When people talk about important endorsements, they usually mean endorsements from interest groups, politicians, or maybe editorial pages. But the endorsements that matter most to me are the ones that come from people who understand public policy and share my values. And nobody fits that description better than Bob Greenstein, head of the Center on Budget and Policy Priorities.
Few experts in Washington command more respect than he does. Even conservatives agree he is as honest as he is smart. So it means something--quite a lot, actually--when he says things like this:
The congressional leadership’s new health reform legislation builds upon the Senate-passed bill to extend insurance coverage to 32 million Americans while reducing the federal budget deficit over both the near and long term. By making critical improvements in the Senate bill, many of which were proposed by President Obama, the new measure covers more people and cuts the deficit more than the Senate bill.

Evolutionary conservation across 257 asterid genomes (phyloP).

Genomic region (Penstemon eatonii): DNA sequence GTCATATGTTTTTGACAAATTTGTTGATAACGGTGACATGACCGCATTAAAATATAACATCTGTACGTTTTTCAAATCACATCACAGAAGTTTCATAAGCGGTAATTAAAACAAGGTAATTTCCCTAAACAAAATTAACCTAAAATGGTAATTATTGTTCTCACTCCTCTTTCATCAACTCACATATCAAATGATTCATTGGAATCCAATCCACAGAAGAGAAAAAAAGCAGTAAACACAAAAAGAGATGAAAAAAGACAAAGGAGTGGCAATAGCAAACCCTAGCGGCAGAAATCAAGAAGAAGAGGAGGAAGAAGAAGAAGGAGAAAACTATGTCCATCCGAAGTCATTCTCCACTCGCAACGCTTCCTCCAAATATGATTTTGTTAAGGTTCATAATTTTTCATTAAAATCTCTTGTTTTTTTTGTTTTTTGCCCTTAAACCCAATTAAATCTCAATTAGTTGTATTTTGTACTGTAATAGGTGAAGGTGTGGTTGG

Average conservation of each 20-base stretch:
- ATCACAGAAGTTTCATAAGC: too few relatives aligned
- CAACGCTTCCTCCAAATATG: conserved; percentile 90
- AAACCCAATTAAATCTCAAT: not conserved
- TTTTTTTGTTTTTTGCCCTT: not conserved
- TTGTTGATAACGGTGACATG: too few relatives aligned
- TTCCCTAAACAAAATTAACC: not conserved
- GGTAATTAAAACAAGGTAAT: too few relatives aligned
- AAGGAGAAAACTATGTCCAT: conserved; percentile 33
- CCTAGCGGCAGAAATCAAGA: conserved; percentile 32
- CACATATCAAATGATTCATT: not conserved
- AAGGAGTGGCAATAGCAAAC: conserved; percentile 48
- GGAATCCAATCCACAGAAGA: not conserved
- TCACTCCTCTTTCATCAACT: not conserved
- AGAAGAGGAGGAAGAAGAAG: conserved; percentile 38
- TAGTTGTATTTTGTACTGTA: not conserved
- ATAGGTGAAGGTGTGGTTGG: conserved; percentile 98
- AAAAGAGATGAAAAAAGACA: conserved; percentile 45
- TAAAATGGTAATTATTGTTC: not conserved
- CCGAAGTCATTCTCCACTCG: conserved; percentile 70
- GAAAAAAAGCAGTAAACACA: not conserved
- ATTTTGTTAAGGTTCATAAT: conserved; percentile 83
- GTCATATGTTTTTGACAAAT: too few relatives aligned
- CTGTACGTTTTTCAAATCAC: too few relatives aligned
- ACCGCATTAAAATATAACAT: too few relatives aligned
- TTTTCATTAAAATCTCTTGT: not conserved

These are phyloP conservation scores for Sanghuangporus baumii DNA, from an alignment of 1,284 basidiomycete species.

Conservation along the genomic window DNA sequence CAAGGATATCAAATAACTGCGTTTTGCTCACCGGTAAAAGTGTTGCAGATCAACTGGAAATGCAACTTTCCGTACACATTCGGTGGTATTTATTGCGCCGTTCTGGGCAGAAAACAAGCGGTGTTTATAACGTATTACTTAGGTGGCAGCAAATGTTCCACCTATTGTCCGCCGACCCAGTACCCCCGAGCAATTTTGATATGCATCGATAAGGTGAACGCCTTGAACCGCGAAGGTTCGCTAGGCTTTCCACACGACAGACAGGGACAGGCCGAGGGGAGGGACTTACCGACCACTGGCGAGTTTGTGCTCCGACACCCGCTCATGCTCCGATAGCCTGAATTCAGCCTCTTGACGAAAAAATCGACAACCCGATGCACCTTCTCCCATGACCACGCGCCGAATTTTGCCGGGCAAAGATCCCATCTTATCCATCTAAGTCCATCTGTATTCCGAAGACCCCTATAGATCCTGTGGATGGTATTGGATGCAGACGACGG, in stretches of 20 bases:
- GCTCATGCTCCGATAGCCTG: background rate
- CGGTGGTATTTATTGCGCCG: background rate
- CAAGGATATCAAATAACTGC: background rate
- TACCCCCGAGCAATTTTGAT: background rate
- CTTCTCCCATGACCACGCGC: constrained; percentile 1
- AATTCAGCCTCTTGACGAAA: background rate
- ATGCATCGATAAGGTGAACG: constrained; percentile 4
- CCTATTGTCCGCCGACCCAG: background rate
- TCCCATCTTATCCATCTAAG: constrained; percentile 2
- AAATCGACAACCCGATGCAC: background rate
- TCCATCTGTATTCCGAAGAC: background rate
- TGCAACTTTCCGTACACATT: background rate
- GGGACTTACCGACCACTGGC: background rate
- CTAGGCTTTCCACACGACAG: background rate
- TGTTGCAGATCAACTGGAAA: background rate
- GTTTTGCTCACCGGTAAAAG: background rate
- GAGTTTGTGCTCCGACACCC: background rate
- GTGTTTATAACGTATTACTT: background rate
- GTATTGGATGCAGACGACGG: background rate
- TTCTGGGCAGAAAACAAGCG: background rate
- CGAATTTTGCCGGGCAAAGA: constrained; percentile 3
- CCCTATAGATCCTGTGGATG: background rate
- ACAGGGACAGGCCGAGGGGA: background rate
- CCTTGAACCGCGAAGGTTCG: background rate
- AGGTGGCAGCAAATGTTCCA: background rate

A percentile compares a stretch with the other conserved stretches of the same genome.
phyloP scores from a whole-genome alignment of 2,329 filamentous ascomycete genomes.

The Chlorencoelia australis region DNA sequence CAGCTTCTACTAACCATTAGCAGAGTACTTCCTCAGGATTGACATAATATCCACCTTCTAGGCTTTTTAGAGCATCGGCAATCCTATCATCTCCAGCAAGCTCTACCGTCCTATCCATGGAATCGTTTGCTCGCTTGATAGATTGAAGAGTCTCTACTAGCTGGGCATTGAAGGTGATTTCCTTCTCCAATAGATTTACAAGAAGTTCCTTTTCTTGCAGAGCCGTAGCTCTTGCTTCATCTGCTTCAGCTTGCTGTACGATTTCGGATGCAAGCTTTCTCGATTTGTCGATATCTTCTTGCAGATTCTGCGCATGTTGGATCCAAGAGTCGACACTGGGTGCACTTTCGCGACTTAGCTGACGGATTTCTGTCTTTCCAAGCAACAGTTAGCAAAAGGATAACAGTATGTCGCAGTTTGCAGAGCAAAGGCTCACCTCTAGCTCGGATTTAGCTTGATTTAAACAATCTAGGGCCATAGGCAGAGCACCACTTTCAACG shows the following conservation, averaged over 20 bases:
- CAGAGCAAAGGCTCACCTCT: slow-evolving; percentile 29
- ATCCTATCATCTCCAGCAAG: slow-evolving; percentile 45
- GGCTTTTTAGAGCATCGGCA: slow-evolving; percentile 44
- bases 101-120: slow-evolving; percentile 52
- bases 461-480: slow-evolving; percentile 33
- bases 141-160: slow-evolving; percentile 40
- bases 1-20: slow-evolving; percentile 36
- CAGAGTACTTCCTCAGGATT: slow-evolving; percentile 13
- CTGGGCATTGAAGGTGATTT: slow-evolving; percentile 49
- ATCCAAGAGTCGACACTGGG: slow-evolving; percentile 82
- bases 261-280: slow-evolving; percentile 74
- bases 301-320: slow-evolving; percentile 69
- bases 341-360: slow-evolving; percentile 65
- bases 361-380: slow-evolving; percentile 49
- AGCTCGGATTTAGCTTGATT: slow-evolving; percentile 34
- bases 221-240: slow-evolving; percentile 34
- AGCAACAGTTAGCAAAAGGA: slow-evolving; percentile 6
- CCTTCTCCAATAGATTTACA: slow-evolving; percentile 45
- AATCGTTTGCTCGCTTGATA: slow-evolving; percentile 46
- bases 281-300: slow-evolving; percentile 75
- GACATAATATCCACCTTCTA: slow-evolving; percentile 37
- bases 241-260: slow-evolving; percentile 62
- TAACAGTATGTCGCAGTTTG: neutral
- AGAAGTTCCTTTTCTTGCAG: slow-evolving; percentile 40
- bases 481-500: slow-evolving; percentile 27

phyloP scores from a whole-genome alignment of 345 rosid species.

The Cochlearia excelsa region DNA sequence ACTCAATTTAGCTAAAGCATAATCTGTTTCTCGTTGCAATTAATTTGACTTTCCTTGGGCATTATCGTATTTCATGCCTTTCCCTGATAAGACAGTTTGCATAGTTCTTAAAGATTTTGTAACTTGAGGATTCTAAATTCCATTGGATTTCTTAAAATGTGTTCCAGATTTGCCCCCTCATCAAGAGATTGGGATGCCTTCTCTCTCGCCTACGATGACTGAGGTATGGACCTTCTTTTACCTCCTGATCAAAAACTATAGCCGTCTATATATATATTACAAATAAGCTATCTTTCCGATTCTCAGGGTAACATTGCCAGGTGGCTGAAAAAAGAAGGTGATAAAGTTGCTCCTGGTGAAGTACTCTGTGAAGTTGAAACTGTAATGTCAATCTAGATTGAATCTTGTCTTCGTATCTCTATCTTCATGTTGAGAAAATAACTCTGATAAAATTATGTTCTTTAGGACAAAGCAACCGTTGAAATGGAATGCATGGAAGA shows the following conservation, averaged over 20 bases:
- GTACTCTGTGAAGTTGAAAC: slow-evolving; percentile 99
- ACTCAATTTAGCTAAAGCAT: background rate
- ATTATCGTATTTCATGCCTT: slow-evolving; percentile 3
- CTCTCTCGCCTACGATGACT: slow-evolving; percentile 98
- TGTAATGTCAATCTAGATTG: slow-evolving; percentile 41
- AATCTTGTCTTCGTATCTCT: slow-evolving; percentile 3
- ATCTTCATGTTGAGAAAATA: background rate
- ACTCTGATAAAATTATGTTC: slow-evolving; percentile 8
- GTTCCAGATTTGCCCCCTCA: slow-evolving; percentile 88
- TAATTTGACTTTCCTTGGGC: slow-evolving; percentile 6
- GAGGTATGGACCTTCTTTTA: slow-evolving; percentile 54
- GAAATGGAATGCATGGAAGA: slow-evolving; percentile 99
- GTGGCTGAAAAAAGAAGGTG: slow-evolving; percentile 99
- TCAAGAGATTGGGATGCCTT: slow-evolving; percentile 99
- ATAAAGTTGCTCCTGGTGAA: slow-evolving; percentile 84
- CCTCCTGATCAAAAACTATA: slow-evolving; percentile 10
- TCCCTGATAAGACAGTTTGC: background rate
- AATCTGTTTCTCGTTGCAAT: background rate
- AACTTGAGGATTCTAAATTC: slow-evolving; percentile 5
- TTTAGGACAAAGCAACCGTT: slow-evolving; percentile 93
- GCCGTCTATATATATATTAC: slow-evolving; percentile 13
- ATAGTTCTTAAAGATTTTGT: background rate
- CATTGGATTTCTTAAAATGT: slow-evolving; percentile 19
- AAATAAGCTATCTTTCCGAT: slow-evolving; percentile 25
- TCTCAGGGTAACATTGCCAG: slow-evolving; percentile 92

By extending coverage to 32 million people by 2019, the legislation — that is, the combination of the Senate-passed health bill and companion legislation making certain changes in that bill — would mean that 95 percent of all legal residents in America would have health insurance within a decade, according to the Congressional Budget Office. The CBO estimate also shows that the legislation is fiscally responsible, reducing the deficit by $138 billion over the next ten years and by about one-half of 1 percent of the gross domestic product over the following decade. The legislation also includes an extensive array of provisions that show considerable promise for slowing the growth rate of health care costs more substantially over the long haul.
If enacted, this legislation would represent a signal achievement. It would produce the largest gains in health coverage since the enactment of Medicare and Medicaid 45 years ago, take important initial steps to contain health care cost growth, and improve our long-term fiscal outlook by reducing deficits in coming decades. The President and Congress have what could be a once-in-a-generation opportunity to bring it to fruition.